Hunters have many reasons to be advocates for the greater sage grouse. NWF Photo
Due to its decreased numbers and status as a warranted species for Endangered Species Act listing, the greater sage grouse is no longer a popular game species. Some Western states do still offer very limited hunts on sage grouse, but in general, when it comes to hunting, it’s about the importance of sage grouse habitat for other, more popular game species like mule deer.
The sage grouse’s primary diet is sagebrush, and this largest species in the grouse family requires expansive, undisturbed rangelands for its habitat. Turns out those dietary and habitat requirements are quite similar to mule deer and pronghorn antelope. During the winter months in many western states, sagebrush is often mule deer’s most common food source, and mule deer also thrive in large tracts of undisturbed rangeland. Sagebrush is year round habitat and diet for pronghorn.
“Sage grouse were once abundant, widely distributed, and a popular game species throughout the West,” said Dr. Edward Arnett, wildlife biologist and director of the Theodore Roosevelt Conservation Partnership’s Center for Responsible Energy Development. “Now sage grouse numbers are low enough to warrant listing, and all sportsmen should be concerned about that. Sage brush ecosystems are so important to so many other species, like mule deer and pronghorn, so when you protect sage grouse habitat, you are also protecting big game species that sportsmen pursue.”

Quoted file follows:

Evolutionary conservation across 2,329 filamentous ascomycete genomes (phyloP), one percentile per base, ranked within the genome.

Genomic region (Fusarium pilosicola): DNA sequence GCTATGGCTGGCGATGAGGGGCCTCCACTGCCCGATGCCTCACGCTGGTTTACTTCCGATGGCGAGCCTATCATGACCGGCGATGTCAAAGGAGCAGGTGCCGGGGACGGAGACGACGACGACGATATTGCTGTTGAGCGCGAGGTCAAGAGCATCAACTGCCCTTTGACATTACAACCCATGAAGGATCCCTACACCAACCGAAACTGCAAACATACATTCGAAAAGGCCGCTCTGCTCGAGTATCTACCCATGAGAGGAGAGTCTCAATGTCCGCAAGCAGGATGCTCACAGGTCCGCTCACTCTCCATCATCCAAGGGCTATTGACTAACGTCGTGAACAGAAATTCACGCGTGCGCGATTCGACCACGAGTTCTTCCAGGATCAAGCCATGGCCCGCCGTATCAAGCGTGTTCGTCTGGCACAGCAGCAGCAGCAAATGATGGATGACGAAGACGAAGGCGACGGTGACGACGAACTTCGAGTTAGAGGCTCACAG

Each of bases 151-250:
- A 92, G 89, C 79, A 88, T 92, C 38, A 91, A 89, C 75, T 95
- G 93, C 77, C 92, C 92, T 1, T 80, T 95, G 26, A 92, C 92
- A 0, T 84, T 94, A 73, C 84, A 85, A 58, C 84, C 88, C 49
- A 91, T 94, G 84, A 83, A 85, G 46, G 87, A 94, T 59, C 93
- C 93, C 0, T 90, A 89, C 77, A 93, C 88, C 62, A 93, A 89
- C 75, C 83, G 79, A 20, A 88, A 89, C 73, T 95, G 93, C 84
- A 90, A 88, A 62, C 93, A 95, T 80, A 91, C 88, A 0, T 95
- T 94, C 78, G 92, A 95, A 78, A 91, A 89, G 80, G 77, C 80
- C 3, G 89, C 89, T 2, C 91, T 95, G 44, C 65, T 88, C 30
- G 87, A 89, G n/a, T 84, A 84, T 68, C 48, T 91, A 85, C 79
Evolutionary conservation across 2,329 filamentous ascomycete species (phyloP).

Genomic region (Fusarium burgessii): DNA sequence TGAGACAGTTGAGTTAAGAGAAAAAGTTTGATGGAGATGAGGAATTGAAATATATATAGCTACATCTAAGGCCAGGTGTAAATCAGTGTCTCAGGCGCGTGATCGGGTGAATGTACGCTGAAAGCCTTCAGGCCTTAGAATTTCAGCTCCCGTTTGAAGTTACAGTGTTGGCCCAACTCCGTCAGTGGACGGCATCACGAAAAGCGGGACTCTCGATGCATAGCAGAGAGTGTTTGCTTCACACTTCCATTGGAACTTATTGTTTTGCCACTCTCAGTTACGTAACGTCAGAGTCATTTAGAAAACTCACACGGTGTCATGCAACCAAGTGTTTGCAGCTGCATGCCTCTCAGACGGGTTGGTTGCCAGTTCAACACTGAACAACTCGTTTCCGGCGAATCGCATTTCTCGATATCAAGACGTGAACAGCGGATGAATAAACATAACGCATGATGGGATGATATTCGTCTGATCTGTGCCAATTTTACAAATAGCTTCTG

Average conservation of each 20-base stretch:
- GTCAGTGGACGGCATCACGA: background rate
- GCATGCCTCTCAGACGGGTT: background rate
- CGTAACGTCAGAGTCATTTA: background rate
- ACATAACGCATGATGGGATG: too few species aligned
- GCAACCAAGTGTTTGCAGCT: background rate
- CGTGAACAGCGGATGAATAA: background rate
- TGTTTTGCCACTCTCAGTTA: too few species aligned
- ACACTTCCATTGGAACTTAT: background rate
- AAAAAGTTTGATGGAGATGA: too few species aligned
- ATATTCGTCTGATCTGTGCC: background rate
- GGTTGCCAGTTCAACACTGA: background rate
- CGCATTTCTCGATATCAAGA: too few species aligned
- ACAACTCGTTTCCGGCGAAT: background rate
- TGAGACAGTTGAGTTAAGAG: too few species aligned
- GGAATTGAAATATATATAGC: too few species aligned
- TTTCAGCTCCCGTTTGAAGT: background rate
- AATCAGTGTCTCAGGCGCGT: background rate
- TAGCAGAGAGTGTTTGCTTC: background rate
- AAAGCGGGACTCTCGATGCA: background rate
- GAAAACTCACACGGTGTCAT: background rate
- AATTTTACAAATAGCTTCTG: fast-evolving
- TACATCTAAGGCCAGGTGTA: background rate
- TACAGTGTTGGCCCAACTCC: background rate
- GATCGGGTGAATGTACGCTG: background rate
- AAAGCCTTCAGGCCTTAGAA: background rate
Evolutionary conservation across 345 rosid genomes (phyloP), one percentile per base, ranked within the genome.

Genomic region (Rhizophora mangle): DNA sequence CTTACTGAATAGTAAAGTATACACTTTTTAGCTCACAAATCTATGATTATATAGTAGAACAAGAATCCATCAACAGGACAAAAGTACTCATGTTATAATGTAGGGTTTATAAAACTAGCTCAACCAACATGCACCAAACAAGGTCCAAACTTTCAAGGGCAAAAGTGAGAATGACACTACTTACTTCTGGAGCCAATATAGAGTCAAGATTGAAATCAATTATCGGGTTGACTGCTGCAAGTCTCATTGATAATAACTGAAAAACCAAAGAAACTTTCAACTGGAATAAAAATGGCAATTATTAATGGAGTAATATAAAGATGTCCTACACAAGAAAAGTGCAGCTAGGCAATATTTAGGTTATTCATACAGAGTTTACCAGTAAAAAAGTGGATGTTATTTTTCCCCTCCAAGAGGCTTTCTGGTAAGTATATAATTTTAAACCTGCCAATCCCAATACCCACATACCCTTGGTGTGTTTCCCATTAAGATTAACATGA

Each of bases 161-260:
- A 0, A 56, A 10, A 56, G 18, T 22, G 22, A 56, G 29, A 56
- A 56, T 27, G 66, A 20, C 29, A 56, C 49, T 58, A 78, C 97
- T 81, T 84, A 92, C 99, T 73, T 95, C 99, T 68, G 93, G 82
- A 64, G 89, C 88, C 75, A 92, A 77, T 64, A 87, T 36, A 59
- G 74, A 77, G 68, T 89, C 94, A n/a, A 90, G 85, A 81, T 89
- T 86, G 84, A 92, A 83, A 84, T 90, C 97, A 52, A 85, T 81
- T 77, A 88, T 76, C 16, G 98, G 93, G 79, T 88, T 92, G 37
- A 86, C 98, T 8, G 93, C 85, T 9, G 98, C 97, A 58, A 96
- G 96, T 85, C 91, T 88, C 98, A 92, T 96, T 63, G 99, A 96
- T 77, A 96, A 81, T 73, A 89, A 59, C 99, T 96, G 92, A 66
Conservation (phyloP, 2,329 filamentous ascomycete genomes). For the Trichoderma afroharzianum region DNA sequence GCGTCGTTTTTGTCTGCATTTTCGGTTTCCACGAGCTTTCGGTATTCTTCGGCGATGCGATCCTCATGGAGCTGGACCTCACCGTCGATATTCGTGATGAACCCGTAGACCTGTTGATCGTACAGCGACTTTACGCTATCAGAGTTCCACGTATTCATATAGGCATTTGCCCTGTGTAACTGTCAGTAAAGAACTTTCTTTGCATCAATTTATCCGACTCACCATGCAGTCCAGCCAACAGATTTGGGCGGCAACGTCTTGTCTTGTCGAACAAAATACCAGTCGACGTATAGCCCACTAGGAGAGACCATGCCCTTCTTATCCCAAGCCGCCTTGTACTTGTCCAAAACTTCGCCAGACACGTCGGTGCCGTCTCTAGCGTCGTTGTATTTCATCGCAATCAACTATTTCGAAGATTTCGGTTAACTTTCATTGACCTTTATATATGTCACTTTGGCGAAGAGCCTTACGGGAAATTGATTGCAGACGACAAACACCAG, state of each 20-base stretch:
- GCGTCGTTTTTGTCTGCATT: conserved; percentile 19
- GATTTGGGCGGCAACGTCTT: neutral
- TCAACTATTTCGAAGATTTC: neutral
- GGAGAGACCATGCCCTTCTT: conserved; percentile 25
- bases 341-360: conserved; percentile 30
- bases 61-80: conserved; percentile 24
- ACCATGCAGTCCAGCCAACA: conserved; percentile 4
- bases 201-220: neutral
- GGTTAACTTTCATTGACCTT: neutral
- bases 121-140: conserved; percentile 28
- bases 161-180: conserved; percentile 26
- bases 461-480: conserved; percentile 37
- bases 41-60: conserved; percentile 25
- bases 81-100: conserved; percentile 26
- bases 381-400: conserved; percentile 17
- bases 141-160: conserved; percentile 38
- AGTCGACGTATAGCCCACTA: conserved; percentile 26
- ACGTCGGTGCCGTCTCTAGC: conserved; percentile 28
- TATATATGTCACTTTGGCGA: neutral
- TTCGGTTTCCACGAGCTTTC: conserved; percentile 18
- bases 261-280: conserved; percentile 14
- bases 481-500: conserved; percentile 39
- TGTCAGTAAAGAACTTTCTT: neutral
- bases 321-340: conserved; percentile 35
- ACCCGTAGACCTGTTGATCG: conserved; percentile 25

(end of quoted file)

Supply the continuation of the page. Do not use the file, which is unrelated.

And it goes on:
Hunters need to be strong advocates for sage grouse conservation. There are several reasons for this, including the fact that sage grouse were once a popular game bird and that sage grouse habitat is vital for western big game species, but also because sportsmen have already contributed significantly to sage grouse restoration. Since 2000, according to Arnett, sportsmen have provided $130 million in license sales and equipment taxes for sage grouse conservation.
About the Author
Russell Bassett is the National Wildlife Federation's online campaign coordinator for hunter and angler outreach. Before joining NWF, Bassett was the executive director of NWF’s Oregon affiliate, The Association of Northwest Steelheaders. He has worked with other conservation organizations, as a public affairs supervisor while serving in the US Army in Korea and Iraq and for newspapers as a reporter, photographer and designer.